# Electron Theory of Metals¶

## Example number 2.1, Page number 69¶

In [5]:
#import module
import math

#Calculation
# given that E-Ef = kT
# fermi function FE = 1/(1+exp((E-Ef)/kT)
# therefore FE = 1/(1+exp(kT/kT));
# FE = 1/(1+exp(1))
FE=1/(1+math.exp(1));
FE=math.ceil(FE*10**2)/10**2;   #rounding off to 2 decimals

#Result
print("fermi function is",FE);

('fermi function is', 0.27)


## Example number 2.2, Page number 69¶

In [6]:

#import module
import math

#Calculation
# given that E-Ef = kT
# fermi function FE = 1/(1+exp((E-Ef)/kT)
# therefore FE = 1/(1+exp(kT/kT));
# FE = 1/(1+exp(1))
FE=1/(1+math.exp(1));
FE=math.ceil(FE*10**3)/10**3;   #rounding off to 3 decimals

#Result
print("fermi function is",FE);

('fermi function is', 0.269)


## Example number 2.3, Page number 69¶

In [8]:

#import module
import math
from __future__ import division

#Variable decleration
FE=10/100;    #fermi function is 10%
Ef=5.5;   #fermi energy of silver in eV
k=1.38*10**-23;

#Calculation
E=Ef+(Ef/100);
#FE=1/(1+math.exp((E-Ef)/(k*T)))
#therefore 1/FE = 1+math.exp((E-Ef)/(k*T))
#therefore (1/FE)-1 = math.exp((E-Ef)/(k*T))
#therefore log((1/FE)-1) = (E-Ef)/(k*T)
#therefore T = (E-Ef)/(k*math.log((1/FE)-1))
#let X=E-Ef;
X=E-Ef;     #energy in eV
X=X*1.6*10**-19;    #energy in J
T = (X/(k*math.log((1/FE)-1)));
T=math.ceil(T*10**2)/10**2;   #rounding off to 2 decimals

#Result
print("temperature in K is",T);

('temperature in K is', 290.23)


## Example number 2.4, Page number 70 **¶

In [14]:

#import module
import math
from __future__ import division

#Variable decleration
#let X=E-Ef
X=0.5;   #E-Ef=0.5 in eV

#Calculation
X=X*1.6*10**-19;   #X in J
FE=1/100;    #fermi function is 1%
k=1.38*10**-23;
#FE=1/(1+exp(X/(k*T)))
#therefore 1/FE = 1+math.exp(X/(k*T))
#therefore (1/FE)-1 = math.exp(X/(k*T))
#therefore log((1/FE)-1) = X/(k*T)
#but log(x) = 2.303*math.log10(x)
#therefore T = X/(k*math.log((1/FE)-1))
#but log(x)=2.303*math.log10(x)
#therefore T = X/(k*2.303*math.log10((1/FE)-1))
T = X/(k*2.303*math.log10((1/FE)-1));

#Result
print("temperature in K is",T);

('temperature in K is', 1261.3505710887953)


## Example number 2.5, Page number 71 *¶

In [16]:

#import module
import math
from __future__ import division

#Variable decleration
rho_s=10.5*10**3;   #density in kg/m^3
MA=107.9;

#Calculation
n=(rho_s*NA)/MA;
sigma=6.8*10**7;
e=1.6*10**-19;   #charge in coulomb
mew=sigma/(n*e);
mew=math.ceil(mew*10**6)/10**6;   #rounding off to 6 decimals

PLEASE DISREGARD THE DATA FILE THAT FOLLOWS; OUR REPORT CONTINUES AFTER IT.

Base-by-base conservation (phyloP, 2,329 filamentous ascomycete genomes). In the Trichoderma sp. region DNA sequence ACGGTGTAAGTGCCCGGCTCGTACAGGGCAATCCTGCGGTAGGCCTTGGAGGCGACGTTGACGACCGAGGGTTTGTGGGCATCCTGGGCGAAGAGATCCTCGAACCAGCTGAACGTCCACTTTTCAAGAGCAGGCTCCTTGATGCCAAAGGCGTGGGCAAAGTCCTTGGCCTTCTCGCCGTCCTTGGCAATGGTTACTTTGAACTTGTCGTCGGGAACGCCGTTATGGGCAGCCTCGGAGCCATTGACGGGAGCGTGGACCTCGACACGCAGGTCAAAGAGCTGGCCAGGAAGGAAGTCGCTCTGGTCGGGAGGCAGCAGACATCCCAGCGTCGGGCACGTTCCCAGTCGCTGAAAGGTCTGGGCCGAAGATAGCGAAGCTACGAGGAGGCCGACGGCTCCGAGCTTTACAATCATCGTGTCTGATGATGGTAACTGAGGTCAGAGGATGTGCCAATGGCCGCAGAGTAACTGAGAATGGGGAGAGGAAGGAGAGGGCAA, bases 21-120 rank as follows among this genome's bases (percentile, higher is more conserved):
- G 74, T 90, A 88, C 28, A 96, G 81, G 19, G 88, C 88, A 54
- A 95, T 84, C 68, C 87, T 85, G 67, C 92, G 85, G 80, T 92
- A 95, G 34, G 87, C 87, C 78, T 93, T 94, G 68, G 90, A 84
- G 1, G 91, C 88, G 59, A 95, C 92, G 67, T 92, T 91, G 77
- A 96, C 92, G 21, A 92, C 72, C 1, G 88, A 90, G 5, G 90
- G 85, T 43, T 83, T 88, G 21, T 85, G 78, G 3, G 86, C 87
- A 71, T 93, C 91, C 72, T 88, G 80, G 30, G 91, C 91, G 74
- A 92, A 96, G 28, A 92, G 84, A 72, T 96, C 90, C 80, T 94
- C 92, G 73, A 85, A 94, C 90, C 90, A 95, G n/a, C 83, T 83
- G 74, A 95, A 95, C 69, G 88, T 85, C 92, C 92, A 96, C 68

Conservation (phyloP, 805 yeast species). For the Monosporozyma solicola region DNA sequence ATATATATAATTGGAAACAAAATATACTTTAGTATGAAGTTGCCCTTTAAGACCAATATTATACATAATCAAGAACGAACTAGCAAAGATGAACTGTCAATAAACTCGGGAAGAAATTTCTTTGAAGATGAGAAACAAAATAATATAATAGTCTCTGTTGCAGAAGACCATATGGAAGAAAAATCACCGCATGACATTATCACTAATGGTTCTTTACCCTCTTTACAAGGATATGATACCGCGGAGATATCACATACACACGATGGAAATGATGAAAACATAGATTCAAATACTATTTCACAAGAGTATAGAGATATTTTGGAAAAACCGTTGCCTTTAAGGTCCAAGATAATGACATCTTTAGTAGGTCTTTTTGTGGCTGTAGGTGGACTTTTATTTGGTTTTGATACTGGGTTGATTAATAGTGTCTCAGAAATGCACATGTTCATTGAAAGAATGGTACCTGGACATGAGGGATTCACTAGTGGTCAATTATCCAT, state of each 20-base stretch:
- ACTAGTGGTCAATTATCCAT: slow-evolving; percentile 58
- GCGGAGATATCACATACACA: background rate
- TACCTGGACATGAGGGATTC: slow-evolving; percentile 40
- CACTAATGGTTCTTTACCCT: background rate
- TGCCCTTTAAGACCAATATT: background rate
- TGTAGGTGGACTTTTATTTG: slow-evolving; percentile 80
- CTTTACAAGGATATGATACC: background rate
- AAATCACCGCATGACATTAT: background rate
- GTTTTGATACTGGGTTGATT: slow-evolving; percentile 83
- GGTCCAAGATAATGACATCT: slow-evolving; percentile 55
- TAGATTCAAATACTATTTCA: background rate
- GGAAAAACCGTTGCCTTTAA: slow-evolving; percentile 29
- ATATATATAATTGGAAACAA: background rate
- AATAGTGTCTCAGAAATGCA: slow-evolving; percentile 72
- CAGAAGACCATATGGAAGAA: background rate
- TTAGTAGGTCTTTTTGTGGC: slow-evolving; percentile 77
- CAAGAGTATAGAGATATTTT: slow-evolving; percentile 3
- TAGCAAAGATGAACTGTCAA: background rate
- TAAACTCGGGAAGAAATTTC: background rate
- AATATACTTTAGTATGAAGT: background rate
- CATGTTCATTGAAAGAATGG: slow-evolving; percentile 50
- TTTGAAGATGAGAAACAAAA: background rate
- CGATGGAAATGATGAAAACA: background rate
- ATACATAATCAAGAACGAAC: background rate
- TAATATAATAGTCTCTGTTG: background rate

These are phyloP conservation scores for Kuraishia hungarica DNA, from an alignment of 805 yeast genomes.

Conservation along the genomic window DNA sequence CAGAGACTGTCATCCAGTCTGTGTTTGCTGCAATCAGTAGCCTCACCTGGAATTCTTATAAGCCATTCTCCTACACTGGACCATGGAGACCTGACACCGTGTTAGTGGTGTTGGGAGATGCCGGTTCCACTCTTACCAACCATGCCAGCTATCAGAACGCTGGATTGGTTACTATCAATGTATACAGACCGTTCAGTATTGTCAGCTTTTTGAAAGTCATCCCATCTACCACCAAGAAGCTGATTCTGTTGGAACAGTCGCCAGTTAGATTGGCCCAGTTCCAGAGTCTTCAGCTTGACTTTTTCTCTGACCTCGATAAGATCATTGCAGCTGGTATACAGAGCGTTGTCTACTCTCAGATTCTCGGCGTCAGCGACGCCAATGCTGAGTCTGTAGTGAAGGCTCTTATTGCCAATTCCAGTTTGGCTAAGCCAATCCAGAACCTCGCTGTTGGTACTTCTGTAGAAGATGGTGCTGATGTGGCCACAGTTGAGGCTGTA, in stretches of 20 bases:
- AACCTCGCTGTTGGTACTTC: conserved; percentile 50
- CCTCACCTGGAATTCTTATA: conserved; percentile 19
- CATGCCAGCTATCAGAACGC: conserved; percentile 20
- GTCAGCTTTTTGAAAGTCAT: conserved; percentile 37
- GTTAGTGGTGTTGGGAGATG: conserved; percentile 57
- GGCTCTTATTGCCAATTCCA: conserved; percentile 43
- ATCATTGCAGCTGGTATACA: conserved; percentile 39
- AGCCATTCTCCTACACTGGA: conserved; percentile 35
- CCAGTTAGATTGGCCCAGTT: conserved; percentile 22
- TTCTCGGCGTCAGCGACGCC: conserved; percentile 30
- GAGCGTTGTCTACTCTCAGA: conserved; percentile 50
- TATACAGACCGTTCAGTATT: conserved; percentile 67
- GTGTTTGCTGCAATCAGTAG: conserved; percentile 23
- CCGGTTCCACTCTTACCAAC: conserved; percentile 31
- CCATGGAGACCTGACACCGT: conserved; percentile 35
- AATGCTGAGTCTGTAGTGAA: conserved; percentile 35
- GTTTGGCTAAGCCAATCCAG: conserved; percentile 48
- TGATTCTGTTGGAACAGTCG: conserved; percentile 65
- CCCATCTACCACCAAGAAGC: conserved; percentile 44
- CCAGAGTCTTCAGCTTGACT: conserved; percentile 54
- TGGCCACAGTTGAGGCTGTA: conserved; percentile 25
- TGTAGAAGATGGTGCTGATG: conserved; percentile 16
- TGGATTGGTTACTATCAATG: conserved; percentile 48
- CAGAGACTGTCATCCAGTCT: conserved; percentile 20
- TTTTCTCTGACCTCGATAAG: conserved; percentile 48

#Result
print("density of electrons is",n);
print("mobility of electrons in silver in m^2/Vs is",mew);

('density of electrons is', 5.85820203892493e+28)
('mobility of electrons in silver in m^2/Vs is', 0.007255)


## Example number 2.6, Page number 71 *¶

In [18]:

#import module
import math
from __future__ import division

#Variable decleration
d=8.92*10**3;   #density in kg/m^3
rho=1.73*10**-8;  #resistivity in ohm-m
m=9.1*10**-31;    #mass in kg
w=63.5;    #atomic weight
e=1.6*10**-19;    #charge in coulomb

#Calculation
n=(d*A)/w;
mew=1/(rho*n*e);
tow=m/(n*(e**2)*rho);
mew=math.ceil(mew*10**6)/10**6;   #rounding off to 6 decimals

#Result
print("mobility of electrons in Copper in m/Vs is",mew);
print("average time of collision of electrons in copper in sec is",tow);

('mobility of electrons in Copper in m/Vs is', 0.004273)
('average time of collision of electrons in copper in sec is', 2.4297841992299697e-14)


## Example number 2.7, Page number 72¶

In [19]:

#import module
import math
from __future__ import division

#Variable decleration
rho=1.54*10**-8;    #resistivity in ohm-m
n=5.8*10**28;       #electron/m^3
m=9.108*10**-31;   #mass in kg
e=1.602*10**-19;   #charge in coulomb

#Calculation
tow=m/(n*(e**2)*rho);

#Result
print("relaxation time of conduction electrons in sec is",tow);

('relaxation time of conduction electrons in sec is', 3.973281032516849e-14)


## Example number 2.8, Page number 73¶

In [21]:

#import module
import math
from __future__ import division

#Variable decleration
FE=10/100;    #fermi function is 10%
Ef=5.5;   #fermi energy of silver in eV
k=1.38*10**-23;

#Calculation
E=Ef+(Ef/100);
#FE=1/(1+math.exp((E-Ef)/(k*T)))
#therefore 1/FE = 1+math.exp((E-Ef)/(k*T))
#therefore (1/FE)-1 = math.exp((E-Ef)/(k*T))
#therefore log((1/FE)-1) = (E-Ef)/(k*T)
#therefore T = (E-Ef)/(k*math.log((1/FE)-1))
#let X=E-Ef;
X=E-Ef;     #energy in eV
X=X*1.6*10**-19;    #energy in J
T = (X/(k*math.log((1/FE)-1)));
T=math.ceil(T*10**2)/10**2;   #rounding off to 2 decimals

#Result
print("temperature in K is",T);

('temperature in K is', 290.23)


## Example number 2.9, Page number 73¶

In [23]:

#import module
import math

#Calculation
# given that E-Ef = kT
# fermi function FpE = 1/(1+exp((E-Ef)/kT)
# therefore FpE = 1/(1+exp(kT/kT));
# FpE = 1/(1+exp(1))
FpE=1/(1+math.exp(1));
FpE=math.ceil(FpE*10**2)/10**2;   #rounding off to 2 decimals

#Result
print("fermi function is",FpE);
#the presence of electron at that energy level is not certain

('fermi function is', 0.27)